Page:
As Ukrainian soup borscht gets Unesco tag, a look at what it really means

A tradition does not have to be popular, aesthetically appealing or even have any value in the modern world. It just needs to have value for the community, accord­ing to Unesco

borsht soup

Photo: Shutterstock

Amrita Singh New Delhi
At Tashkin, a modest-looking joint in Paharganj, Delhi, borscht is listed as a Russian dish. The brilliant red soup, with its flavourful mix of aromas featuring grated beetroot, carrot, cabbage and meat, is one of its bestsellers. Shyam Raj, the manager, learnt to make it at a Russian eatery in Goa and says it is loved by Indians as much as Russians, Afghans and the rest. “I eat it every day and I am not tired of it,” he says.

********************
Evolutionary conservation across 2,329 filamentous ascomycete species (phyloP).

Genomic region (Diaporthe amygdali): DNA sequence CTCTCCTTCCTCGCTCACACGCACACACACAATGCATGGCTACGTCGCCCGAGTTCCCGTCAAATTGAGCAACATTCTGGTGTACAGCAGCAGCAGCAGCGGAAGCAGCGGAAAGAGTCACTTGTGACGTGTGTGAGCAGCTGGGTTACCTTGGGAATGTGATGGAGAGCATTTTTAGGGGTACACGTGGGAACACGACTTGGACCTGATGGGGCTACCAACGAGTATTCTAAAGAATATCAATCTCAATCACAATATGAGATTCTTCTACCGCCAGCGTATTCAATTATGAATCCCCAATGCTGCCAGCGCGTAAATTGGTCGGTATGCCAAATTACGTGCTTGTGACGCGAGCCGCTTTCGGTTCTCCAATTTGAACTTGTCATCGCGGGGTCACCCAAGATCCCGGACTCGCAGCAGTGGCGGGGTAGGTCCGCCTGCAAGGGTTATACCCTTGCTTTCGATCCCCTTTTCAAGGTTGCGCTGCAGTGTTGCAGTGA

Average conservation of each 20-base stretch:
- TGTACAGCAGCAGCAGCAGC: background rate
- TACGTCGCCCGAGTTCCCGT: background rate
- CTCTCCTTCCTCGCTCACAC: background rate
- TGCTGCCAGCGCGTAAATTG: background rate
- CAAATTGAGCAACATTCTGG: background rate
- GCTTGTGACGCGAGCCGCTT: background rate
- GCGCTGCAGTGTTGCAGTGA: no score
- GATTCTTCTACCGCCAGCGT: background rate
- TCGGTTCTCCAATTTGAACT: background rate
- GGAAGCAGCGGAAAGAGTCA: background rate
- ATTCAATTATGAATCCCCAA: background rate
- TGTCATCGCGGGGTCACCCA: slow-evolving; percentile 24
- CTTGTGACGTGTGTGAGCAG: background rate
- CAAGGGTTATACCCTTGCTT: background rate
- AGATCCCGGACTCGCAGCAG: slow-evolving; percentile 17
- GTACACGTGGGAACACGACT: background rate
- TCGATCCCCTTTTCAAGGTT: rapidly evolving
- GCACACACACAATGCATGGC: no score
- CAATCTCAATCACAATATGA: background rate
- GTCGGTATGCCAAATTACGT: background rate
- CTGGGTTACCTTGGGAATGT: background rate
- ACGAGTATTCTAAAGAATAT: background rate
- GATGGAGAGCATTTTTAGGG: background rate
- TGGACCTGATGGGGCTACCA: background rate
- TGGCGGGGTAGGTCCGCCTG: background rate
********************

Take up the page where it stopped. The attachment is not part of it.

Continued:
Borscht is not widely known in India, but several restaurants in the city serve the dish — though there are many versions of it. Celebrity chefs have offered their own recipe of it online. But everywhere, from India to the

First Published: Jul 15 2022 | 10:27 PM IST

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